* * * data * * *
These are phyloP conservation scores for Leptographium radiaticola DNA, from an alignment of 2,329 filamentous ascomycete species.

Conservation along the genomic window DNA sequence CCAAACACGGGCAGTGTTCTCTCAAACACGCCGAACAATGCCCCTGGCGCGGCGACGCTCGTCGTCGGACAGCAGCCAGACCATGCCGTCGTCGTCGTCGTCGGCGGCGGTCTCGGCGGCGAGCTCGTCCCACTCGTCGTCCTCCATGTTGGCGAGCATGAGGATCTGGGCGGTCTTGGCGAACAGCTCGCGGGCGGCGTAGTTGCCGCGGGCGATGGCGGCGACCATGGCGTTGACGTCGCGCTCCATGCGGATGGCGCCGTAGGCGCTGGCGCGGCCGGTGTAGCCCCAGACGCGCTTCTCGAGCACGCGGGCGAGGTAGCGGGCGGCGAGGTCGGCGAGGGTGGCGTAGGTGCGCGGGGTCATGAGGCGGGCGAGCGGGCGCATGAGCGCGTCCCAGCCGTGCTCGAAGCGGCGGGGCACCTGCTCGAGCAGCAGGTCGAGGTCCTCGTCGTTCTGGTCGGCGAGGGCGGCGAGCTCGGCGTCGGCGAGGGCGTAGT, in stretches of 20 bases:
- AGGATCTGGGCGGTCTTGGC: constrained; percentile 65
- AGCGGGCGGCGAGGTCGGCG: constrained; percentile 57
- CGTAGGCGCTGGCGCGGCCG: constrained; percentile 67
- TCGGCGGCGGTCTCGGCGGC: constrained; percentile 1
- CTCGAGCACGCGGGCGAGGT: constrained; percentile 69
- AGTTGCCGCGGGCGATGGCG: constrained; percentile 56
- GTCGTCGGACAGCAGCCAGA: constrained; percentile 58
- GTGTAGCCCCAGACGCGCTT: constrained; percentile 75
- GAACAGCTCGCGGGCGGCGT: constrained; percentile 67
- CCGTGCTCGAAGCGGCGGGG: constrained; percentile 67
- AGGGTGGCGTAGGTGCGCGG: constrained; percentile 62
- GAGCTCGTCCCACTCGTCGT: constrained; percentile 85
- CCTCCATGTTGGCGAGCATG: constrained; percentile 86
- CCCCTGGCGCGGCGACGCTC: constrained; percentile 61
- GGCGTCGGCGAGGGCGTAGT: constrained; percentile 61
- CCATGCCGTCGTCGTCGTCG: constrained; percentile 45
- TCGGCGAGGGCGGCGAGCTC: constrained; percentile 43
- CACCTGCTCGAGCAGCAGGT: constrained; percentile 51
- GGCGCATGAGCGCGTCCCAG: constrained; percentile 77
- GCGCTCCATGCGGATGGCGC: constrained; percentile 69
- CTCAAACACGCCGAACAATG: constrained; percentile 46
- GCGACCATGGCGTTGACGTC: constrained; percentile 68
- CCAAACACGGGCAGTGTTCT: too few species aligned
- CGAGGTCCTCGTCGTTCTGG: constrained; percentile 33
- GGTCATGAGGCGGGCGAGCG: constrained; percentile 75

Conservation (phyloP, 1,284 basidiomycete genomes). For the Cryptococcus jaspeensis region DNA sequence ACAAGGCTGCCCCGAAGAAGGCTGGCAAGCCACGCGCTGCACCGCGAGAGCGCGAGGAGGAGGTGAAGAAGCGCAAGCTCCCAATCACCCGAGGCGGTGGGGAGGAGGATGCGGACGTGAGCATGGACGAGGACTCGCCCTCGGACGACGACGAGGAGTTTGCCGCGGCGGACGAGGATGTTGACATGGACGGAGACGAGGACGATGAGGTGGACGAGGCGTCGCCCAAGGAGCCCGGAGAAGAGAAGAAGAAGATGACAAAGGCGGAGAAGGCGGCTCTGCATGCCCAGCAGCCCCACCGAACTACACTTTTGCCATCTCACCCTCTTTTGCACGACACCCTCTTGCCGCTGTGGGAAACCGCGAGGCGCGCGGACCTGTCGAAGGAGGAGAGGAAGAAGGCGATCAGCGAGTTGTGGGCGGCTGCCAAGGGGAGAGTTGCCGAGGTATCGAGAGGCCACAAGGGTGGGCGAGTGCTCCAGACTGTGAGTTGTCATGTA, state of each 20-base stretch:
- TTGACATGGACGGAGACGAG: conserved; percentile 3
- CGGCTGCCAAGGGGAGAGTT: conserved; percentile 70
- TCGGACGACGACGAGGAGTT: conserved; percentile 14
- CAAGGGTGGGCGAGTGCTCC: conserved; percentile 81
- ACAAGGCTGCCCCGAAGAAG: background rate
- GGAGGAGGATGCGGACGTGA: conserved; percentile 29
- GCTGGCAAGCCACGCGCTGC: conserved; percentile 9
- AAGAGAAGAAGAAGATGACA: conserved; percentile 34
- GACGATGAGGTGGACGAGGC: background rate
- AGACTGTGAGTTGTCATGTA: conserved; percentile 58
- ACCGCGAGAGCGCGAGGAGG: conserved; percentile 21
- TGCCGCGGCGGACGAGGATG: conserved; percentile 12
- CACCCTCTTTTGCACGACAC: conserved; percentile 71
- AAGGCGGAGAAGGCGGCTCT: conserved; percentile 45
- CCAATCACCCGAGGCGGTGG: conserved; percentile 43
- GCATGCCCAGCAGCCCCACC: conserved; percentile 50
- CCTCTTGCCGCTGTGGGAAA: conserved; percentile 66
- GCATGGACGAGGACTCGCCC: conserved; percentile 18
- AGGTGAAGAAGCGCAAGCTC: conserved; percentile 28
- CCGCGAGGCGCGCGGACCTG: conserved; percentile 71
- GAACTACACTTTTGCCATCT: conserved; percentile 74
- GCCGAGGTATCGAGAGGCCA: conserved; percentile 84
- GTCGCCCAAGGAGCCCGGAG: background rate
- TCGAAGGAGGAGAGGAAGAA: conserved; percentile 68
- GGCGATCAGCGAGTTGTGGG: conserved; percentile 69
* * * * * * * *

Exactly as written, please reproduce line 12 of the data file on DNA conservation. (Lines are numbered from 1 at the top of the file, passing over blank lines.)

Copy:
- CCGTGCTCGAAGCGGCGGGG: constrained; percentile 67